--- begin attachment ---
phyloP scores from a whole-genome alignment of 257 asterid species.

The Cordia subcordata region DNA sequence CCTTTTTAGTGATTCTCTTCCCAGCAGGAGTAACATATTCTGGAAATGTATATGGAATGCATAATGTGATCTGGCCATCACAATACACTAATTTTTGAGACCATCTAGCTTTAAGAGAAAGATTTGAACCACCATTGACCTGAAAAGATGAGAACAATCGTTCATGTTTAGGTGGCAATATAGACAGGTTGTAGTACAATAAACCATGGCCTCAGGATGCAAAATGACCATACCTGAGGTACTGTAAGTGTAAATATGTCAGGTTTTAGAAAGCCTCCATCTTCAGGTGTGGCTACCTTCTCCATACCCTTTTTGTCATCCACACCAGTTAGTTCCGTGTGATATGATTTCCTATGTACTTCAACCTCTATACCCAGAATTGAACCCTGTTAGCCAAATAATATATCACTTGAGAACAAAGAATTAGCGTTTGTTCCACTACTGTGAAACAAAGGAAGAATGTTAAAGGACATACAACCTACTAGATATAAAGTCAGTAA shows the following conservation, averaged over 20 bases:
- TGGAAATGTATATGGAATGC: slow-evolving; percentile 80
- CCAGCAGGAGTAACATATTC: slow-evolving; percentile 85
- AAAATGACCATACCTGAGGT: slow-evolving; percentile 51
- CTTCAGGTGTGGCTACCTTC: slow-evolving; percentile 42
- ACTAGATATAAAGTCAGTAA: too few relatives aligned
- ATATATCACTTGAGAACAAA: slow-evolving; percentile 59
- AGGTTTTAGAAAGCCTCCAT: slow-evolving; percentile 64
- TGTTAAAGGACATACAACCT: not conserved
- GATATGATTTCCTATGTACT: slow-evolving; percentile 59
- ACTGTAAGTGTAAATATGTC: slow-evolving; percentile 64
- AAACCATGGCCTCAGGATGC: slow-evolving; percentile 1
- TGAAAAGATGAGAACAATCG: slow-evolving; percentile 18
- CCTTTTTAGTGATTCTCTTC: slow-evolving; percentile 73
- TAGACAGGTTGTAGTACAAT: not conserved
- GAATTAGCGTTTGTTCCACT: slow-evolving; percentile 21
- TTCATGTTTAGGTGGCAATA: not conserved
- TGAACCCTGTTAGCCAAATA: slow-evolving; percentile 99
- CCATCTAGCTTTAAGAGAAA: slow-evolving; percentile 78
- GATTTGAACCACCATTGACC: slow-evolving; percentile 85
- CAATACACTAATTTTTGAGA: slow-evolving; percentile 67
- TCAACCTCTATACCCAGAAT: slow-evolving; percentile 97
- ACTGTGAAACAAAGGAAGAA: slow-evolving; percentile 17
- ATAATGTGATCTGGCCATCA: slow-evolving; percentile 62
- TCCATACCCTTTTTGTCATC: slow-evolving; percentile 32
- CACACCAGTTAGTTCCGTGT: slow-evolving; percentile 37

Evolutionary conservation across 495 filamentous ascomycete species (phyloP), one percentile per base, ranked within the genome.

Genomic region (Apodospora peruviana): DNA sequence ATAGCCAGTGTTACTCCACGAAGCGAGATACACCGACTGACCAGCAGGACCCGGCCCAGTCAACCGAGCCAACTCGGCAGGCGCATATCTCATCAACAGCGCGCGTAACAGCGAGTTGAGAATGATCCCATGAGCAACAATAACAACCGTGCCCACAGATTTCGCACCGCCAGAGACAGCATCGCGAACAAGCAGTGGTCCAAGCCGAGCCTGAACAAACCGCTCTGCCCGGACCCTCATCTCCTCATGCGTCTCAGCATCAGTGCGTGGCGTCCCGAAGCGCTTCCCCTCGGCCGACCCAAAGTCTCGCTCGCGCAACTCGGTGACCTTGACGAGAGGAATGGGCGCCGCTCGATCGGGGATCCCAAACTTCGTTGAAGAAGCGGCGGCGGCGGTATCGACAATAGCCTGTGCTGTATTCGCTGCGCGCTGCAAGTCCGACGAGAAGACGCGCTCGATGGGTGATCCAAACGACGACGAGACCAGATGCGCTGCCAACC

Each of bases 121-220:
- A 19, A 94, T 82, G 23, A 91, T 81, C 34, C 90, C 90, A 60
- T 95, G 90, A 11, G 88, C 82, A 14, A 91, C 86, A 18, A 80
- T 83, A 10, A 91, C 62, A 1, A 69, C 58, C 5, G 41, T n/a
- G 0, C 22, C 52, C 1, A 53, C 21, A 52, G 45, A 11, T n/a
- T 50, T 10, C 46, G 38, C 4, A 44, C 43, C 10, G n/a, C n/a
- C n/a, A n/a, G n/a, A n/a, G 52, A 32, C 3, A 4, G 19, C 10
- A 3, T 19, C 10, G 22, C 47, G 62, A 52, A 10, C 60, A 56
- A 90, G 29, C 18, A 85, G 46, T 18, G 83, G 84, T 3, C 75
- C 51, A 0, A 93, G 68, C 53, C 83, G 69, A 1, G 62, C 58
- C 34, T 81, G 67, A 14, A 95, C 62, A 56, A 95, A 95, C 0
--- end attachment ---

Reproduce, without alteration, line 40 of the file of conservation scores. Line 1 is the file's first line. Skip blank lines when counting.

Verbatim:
- C 34, T 81, G 67, A 14, A 95, C 62, A 56, A 95, A 95, C 0